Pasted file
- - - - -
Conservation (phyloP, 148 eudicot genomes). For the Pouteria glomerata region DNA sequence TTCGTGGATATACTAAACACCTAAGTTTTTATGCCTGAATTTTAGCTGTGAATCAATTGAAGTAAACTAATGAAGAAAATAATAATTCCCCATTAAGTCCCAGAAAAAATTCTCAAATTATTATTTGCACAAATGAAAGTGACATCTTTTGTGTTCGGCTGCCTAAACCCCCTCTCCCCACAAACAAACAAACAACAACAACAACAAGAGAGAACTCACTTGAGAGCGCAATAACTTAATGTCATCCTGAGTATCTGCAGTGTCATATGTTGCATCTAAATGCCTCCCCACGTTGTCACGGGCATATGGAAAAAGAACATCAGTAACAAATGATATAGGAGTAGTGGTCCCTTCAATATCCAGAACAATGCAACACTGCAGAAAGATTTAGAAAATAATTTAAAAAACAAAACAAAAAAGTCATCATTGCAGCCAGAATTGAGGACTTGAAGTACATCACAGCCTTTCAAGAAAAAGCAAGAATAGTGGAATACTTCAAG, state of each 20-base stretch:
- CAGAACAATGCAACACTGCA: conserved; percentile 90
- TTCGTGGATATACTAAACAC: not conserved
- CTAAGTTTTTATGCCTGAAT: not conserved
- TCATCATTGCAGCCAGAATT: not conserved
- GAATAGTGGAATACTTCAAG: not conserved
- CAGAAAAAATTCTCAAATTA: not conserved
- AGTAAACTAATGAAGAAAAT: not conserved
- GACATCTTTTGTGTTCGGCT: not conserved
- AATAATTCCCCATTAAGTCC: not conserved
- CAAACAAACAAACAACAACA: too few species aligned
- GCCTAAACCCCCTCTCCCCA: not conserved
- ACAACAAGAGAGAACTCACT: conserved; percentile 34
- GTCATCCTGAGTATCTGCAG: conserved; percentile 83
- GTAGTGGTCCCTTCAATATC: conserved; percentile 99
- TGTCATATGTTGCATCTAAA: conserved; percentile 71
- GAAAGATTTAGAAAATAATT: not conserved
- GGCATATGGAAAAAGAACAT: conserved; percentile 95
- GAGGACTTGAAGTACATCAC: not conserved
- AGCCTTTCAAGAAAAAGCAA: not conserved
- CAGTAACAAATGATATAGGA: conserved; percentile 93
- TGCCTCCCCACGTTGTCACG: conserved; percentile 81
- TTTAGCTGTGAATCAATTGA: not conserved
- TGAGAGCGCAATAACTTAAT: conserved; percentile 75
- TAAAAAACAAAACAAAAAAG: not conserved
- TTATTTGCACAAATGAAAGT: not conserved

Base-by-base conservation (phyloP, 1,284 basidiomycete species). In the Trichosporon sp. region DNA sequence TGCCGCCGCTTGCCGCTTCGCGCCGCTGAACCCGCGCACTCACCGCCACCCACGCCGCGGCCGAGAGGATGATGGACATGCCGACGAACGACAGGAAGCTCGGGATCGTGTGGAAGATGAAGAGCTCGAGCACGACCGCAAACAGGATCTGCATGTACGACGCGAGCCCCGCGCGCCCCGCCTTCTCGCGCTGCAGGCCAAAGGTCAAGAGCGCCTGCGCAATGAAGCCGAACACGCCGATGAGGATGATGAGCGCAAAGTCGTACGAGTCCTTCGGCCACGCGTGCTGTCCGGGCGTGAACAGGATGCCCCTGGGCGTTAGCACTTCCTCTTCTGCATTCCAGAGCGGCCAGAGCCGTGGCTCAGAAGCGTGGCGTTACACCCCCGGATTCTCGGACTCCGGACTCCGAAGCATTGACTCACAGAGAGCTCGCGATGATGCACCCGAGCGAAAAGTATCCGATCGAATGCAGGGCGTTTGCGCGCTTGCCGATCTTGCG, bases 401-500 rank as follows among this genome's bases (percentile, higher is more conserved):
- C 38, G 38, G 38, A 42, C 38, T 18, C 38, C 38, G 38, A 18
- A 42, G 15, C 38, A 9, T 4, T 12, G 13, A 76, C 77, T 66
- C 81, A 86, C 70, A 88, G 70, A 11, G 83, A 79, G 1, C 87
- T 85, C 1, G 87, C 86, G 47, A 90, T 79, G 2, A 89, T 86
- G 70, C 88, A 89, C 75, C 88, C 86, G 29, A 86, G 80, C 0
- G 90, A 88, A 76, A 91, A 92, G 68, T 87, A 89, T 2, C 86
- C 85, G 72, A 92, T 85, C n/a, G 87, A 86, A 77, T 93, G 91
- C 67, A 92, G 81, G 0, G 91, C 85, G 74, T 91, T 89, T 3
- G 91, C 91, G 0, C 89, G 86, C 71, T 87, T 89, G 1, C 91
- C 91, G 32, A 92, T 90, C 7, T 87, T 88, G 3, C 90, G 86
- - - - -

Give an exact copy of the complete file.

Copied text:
Conservation (phyloP, 148 eudicot genomes). For the Pouteria glomerata region DNA sequence TTCGTGGATATACTAAACACCTAAGTTTTTATGCCTGAATTTTAGCTGTGAATCAATTGAAGTAAACTAATGAAGAAAATAATAATTCCCCATTAAGTCCCAGAAAAAATTCTCAAATTATTATTTGCACAAATGAAAGTGACATCTTTTGTGTTCGGCTGCCTAAACCCCCTCTCCCCACAAACAAACAAACAACAACAACAACAAGAGAGAACTCACTTGAGAGCGCAATAACTTAATGTCATCCTGAGTATCTGCAGTGTCATATGTTGCATCTAAATGCCTCCCCACGTTGTCACGGGCATATGGAAAAAGAACATCAGTAACAAATGATATAGGAGTAGTGGTCCCTTCAATATCCAGAACAATGCAACACTGCAGAAAGATTTAGAAAATAATTTAAAAAACAAAACAAAAAAGTCATCATTGCAGCCAGAATTGAGGACTTGAAGTACATCACAGCCTTTCAAGAAAAAGCAAGAATAGTGGAATACTTCAAG, state of each 20-base stretch:
- CAGAACAATGCAACACTGCA: conserved; percentile 90
- TTCGTGGATATACTAAACAC: not conserved
- CTAAGTTTTTATGCCTGAAT: not conserved
- TCATCATTGCAGCCAGAATT: not conserved
- GAATAGTGGAATACTTCAAG: not conserved
- CAGAAAAAATTCTCAAATTA: not conserved
- AGTAAACTAATGAAGAAAAT: not conserved
- GACATCTTTTGTGTTCGGCT: not conserved
- AATAATTCCCCATTAAGTCC: not conserved
- CAAACAAACAAACAACAACA: too few species aligned
- GCCTAAACCCCCTCTCCCCA: not conserved
- ACAACAAGAGAGAACTCACT: conserved; percentile 34
- GTCATCCTGAGTATCTGCAG: conserved; percentile 83
- GTAGTGGTCCCTTCAATATC: conserved; percentile 99
- TGTCATATGTTGCATCTAAA: conserved; percentile 71
- GAAAGATTTAGAAAATAATT: not conserved
- GGCATATGGAAAAAGAACAT: conserved; percentile 95
- GAGGACTTGAAGTACATCAC: not conserved
- AGCCTTTCAAGAAAAAGCAA: not conserved
- CAGTAACAAATGATATAGGA: conserved; percentile 93
- TGCCTCCCCACGTTGTCACG: conserved; percentile 81
- TTTAGCTGTGAATCAATTGA: not conserved
- TGAGAGCGCAATAACTTAAT: conserved; percentile 75
- TAAAAAACAAAACAAAAAAG: not conserved
- TTATTTGCACAAATGAAAGT: not conserved

Base-by-base conservation (phyloP, 1,284 basidiomycete species). In the Trichosporon sp. region DNA sequence TGCCGCCGCTTGCCGCTTCGCGCCGCTGAACCCGCGCACTCACCGCCACCCACGCCGCGGCCGAGAGGATGATGGACATGCCGACGAACGACAGGAAGCTCGGGATCGTGTGGAAGATGAAGAGCTCGAGCACGACCGCAAACAGGATCTGCATGTACGACGCGAGCCCCGCGCGCCCCGCCTTCTCGCGCTGCAGGCCAAAGGTCAAGAGCGCCTGCGCAATGAAGCCGAACACGCCGATGAGGATGATGAGCGCAAAGTCGTACGAGTCCTTCGGCCACGCGTGCTGTCCGGGCGTGAACAGGATGCCCCTGGGCGTTAGCACTTCCTCTTCTGCATTCCAGAGCGGCCAGAGCCGTGGCTCAGAAGCGTGGCGTTACACCCCCGGATTCTCGGACTCCGGACTCCGAAGCATTGACTCACAGAGAGCTCGCGATGATGCACCCGAGCGAAAAGTATCCGATCGAATGCAGGGCGTTTGCGCGCTTGCCGATCTTGCG, bases 401-500 rank as follows among this genome's bases (percentile, higher is more conserved):
- C 38, G 38, G 38, A 42, C 38, T 18, C 38, C 38, G 38, A 18
- A 42, G 15, C 38, A 9, T 4, T 12, G 13, A 76, C 77, T 66
- C 81, A 86, C 70, A 88, G 70, A 11, G 83, A 79, G 1, C 87
- T 85, C 1, G 87, C 86, G 47, A 90, T 79, G 2, A 89, T 86
- G 70, C 88, A 89, C 75, C 88, C 86, G 29, A 86, G 80, C 0
- G 90, A 88, A 76, A 91, A 92, G 68, T 87, A 89, T 2, C 86
- C 85, G 72, A 92, T 85, C n/a, G 87, A 86, A 77, T 93, G 91
- C 67, A 92, G 81, G 0, G 91, C 85, G 74, T 91, T 89, T 3
- G 91, C 91, G 0, C 89, G 86, C 71, T 87, T 89, G 1, C 91
- C 91, G 32, A 92, T 90, C 7, T 87, T 88, G 3, C 90, G 86